8 tips for hosting a site visit

Posted on August 29, 2011


Foundation site visits – How to put your best foot forward when foundation officers come calling

“You’re not serving lunch? Put out a spread – we need to impress them!” The program director was incredulous.  She could not believe I would host a foundation officer’s site visit without food.

As a young development staffer, I was baffled by her response. Like most human services nonprofits, we worked on a shoestring budget.  We couldn’t afford to fix the copier, let alone provide catered meals.

I thought that buying lunch would send the wrong message. Shouldn’t we spend our money on programs, not chicken salad?

Both troubled, we settled for a strange compromise. We put small bowls of mints and nuts on the conference room table. (No one ate them.)

Fast-forward 12 years, and now I’m the foundation rep going to nonprofit site visits. Without question, it is the best part of my job.

Here are some tips I’ve learned from many welcoming hosts:

  • Set and meet expectations. Before the day arrives, understand what the foundation rep wants to see. Suggest what might be the best way to experience your program. Be clear about the time commitment.
  • Think through the details. Send an email the week before with the location, agenda, contact info, names of other attendees, and other helpful details. (Where do I park? Do I need steel-toed boots for the construction site?)
  • Review the basics. Early in the visit, spend a little time reminding the foundation rep about your request. It’s helpful when trying to remember many requests.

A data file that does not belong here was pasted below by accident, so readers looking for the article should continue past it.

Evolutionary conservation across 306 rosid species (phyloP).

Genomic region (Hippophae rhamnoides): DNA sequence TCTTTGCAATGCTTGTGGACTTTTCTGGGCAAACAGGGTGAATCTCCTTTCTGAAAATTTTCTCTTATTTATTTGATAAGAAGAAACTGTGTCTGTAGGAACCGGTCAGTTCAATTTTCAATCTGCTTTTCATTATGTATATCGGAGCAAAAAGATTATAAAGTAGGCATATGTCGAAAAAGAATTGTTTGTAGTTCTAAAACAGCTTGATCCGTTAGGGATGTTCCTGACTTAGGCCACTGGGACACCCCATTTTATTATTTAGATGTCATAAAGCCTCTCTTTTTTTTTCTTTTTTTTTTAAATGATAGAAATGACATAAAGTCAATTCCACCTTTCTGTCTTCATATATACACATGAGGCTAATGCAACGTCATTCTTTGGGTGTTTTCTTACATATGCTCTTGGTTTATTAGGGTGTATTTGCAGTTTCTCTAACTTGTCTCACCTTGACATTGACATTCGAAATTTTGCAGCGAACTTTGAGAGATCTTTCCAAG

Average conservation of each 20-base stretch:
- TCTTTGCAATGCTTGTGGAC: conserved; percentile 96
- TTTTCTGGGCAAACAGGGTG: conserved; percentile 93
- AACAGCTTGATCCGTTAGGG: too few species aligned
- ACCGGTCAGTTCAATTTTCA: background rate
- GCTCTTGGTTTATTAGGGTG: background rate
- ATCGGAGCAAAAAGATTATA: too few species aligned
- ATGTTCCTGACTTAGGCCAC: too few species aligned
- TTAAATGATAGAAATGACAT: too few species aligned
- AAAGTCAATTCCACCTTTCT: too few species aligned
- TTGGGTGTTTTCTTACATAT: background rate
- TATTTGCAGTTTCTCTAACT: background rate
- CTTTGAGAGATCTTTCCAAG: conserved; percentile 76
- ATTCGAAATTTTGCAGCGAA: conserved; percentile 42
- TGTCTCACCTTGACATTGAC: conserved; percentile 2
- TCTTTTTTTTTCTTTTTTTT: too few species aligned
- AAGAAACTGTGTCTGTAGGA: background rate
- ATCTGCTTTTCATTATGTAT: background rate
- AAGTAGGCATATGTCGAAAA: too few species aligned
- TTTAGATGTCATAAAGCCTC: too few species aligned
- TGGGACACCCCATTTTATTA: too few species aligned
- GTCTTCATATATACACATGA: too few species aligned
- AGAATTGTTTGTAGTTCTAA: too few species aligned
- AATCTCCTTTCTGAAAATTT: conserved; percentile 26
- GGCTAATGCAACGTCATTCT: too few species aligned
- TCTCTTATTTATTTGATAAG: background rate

• Bring in the experts. The closer to the funding request, the better. Help translate jargon and clarify when necessary. Otherwise, let the experts do the talking.
  • Give a sneak peek. Who can resist a behind-the-scenes tour? It provides insights to your organization’s strategy and strengths.
  • Allow time for questions. Getting to know each others’ mission and organization better will help both the funder and nonprofit.
  • Serve food. Or don’t. Honestly, this doesn’t matter. I’d prefer that people not spend a lot of time, effort or money on feeding me. But a modest meal during the lunch hour may be appropriate on a longer visit. (Mints and nuts are totally optional.)
  • Follow up. Be sure to deliver any additional info you promised during the course of the visit. Thank-you notes should go both ways.

No two site visits are alike. Nor should they be. Each site visit should reflect the strengths of the organization and speak to the interests of the foundation officer.

What do you think makes a foundation site visit successful?

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